If you have been subject to discrimination at work, please call 949-379-6250 for a free consultation. For more information on how to obtain a sex discrimination attorney, see our page on the topic.

Full Fair Employment & Housing Council Regulations Regarding Transgender Identity and Expression

California Department of Fair Employment and Housing

General Counsel deposed in sex discrimination case, transgender professor

A sex discrimination case filed by the Department of Justice is in the news again, as a judge declared a potentially key witness in the matter will have to testify. The case is United States v. Southeastern Oklahoma University on behalf of former professor Dr. Rachel Tudor. The DOJ alleges that Tudor was terminated as the result of sex discrimination, due to the fact that Dr. Tudor is transgender.

The situation begins with Tudor being hired in 2004 on tenure track as an assistant professor at the university. At this time, Tudor presented as a male. In the summer of 2007, she notified the school that in the upcoming school year, she would begin presenting herself as a female, consistent with her gender identity. During this time, she started wearing a traditionally female hairstyle and clothing and took the name Rachel. This made Dr. Tudor the first transgender professor at Southeastern.

Shortly after notifying the school of the upcoming transition, she received a phone call from an HR representative stating that the Vice President of Academic Affairs, Dr. Douglas McMillan, had inquired about firing Tudor. His reason being that her “transgender lifestyle” offended his religious beliefs. The HR representative then advised Dr. McMillan that termination for this reason would be illegal. Jane McMillan (the sister of Douglas McMillan) advised Tudor to “take safety precautions” because some people were “openly hostile” towards transgender people. She also mentioned that her brother considered transgender people to be a “grave offense to his [religious] sensibilities”. This did not discourage Tudor, however, and she continued teaching without noted performance issues.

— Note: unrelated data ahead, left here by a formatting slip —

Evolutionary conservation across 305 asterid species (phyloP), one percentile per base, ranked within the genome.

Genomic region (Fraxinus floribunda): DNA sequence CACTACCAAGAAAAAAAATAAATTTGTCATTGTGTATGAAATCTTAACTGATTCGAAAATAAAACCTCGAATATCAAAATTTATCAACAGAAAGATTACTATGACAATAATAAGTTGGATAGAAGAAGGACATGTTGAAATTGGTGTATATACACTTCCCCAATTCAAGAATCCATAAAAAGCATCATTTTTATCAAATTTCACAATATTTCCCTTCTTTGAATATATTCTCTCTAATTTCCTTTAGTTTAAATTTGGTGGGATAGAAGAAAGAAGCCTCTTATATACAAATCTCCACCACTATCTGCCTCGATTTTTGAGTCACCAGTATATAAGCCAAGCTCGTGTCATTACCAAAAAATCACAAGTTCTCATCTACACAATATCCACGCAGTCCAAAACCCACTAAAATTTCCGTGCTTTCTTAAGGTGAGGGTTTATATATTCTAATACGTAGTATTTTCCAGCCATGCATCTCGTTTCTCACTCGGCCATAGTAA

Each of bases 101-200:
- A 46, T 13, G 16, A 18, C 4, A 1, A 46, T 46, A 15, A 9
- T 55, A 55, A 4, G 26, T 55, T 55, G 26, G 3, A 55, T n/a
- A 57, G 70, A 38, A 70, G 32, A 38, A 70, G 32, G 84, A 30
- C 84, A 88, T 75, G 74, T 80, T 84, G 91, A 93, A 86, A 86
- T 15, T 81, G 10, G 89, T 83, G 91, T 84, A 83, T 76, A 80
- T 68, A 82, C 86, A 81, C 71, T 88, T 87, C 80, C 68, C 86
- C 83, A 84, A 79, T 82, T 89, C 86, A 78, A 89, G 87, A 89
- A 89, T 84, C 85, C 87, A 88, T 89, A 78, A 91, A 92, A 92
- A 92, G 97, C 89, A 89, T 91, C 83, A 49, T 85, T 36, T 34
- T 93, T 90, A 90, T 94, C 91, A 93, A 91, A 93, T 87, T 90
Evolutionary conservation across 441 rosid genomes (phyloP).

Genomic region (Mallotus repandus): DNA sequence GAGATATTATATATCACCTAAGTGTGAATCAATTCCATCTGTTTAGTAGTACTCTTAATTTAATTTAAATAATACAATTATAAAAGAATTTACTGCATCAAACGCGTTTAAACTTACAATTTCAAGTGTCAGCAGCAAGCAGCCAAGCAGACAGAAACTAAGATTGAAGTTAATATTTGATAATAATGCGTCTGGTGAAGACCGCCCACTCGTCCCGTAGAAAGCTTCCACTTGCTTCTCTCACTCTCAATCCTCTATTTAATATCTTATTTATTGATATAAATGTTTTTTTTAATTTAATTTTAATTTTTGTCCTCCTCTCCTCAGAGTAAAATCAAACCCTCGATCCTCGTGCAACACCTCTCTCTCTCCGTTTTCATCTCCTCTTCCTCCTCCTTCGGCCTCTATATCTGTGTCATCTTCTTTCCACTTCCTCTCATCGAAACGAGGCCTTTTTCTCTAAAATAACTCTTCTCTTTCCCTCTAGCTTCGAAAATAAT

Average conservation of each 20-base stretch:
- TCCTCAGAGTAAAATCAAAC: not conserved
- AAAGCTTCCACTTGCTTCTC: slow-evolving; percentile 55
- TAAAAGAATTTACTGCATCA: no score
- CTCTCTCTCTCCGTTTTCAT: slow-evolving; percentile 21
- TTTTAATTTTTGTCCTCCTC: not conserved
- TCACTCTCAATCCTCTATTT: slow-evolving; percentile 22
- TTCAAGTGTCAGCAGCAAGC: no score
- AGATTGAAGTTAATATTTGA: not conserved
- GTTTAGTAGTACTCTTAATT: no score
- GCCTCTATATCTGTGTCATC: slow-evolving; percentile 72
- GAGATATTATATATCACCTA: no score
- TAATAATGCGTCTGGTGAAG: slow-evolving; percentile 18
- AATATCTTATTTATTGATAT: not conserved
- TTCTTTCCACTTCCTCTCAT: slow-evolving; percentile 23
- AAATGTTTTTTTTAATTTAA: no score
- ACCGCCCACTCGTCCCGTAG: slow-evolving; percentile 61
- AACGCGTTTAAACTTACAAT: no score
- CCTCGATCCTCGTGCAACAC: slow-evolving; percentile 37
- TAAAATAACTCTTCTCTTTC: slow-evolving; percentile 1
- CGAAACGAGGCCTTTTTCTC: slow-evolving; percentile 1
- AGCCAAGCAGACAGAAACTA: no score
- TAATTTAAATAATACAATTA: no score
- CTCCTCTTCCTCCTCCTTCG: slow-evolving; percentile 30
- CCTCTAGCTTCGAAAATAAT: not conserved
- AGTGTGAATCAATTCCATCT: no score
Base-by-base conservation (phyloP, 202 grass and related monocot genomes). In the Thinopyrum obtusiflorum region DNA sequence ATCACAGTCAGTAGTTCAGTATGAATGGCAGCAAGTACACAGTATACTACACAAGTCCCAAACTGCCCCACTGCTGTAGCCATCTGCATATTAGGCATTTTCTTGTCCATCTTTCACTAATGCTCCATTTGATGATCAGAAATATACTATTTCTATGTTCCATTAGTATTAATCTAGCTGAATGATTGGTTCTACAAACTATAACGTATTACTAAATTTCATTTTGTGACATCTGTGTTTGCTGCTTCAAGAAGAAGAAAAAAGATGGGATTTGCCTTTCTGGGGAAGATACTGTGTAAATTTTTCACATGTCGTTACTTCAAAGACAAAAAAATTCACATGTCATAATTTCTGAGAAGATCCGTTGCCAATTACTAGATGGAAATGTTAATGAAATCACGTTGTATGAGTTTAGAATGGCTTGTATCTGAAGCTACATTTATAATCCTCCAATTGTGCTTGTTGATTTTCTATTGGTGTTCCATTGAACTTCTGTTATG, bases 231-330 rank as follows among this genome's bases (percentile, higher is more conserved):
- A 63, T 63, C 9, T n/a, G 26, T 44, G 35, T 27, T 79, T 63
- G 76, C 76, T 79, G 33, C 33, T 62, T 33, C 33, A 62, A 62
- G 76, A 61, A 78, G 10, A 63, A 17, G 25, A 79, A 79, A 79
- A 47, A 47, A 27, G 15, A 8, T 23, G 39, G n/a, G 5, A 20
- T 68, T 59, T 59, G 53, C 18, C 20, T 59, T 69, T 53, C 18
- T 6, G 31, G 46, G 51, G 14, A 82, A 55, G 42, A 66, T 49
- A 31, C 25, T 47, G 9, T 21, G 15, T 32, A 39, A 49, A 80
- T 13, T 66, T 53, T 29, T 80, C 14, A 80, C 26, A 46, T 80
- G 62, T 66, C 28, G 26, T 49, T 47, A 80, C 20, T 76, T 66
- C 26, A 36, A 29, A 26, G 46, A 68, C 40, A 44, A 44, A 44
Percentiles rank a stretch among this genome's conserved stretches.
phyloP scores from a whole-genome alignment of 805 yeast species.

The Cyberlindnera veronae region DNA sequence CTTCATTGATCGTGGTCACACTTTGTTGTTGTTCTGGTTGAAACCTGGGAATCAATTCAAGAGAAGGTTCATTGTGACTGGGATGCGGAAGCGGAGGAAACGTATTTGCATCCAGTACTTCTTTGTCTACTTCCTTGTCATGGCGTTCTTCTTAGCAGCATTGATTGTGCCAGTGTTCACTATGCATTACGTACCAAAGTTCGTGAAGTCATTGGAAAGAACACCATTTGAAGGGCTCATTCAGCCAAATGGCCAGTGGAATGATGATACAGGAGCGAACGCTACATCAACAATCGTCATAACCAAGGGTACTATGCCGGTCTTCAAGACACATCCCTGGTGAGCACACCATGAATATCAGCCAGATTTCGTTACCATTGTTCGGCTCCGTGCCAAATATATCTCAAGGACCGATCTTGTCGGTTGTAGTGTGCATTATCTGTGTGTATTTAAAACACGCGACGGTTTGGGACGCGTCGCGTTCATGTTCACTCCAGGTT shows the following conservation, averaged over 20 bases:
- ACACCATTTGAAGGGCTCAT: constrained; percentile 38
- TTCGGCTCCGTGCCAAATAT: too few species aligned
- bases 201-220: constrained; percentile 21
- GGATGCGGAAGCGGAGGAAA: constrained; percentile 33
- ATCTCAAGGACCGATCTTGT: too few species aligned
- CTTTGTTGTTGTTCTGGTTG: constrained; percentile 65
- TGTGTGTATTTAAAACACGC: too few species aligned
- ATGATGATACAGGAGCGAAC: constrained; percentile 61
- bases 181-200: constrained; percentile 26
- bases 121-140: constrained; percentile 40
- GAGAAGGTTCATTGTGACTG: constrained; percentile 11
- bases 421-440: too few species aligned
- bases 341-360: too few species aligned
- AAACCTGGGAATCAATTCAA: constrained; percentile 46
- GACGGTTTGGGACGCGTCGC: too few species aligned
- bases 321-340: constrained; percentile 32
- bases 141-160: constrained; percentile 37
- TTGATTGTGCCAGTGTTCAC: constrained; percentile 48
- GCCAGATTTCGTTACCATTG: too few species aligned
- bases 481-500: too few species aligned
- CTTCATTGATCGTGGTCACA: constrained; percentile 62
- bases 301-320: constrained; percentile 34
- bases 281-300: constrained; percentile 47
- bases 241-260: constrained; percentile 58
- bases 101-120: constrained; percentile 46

In 2009, Tudor met with the Dean of her school Dr. Lucretia Scoufos in order to prepare for her upcoming tenure application. It was at this meeting that the Dean became aware Tudor is transgender. Despite being made aware of this fact, Tudor states that the Dean continued to refer to her using male pronouns. Also at this meeting, Tudor made it clear that she felt a faculty member in her department had been discriminating against her, and requested that this person not be a part of her tenure review board. The Dean did not relay the request to the Affirmative Action Officer, who responds to claims of discrimination.

At Southeastern University, tenure must be obtained by all professors by the end of their 7th year of employment. They are not allowed to apply until their 5th year of employment, however. If they fail to obtain tenure, their employment will be terminated. The application process includes assembling a portfolio to be reviewed by the chair of their department, other tenured faculty members, the Dean of the school, and various administrative figures before the final decision being made by the President of the university. Tudor received positive reviews and recommendations for tenure, until her portfolio reached the Dean of her school who, in spite of the praise from other faculty members, chose to not recommend Tudor for promotion and tenure. His letter of denial did not offer an explanation as to why or how he arrived at this decision. The portfolio was then passed to Vice President McMillan, who also wrote a letter not recommending Tudor for tenure without explanation. In February of 2010, Tudor requested the reason for denial from each party, in order to amend her portfolio before it was reviewed by the President of the University. Both the Vice President and Dean refused to offer her this insight, though another non-transgender male English professor had the opportunity to meet with McMillan, for guidance on strengthening their portfolio. This professor was later granted tenure.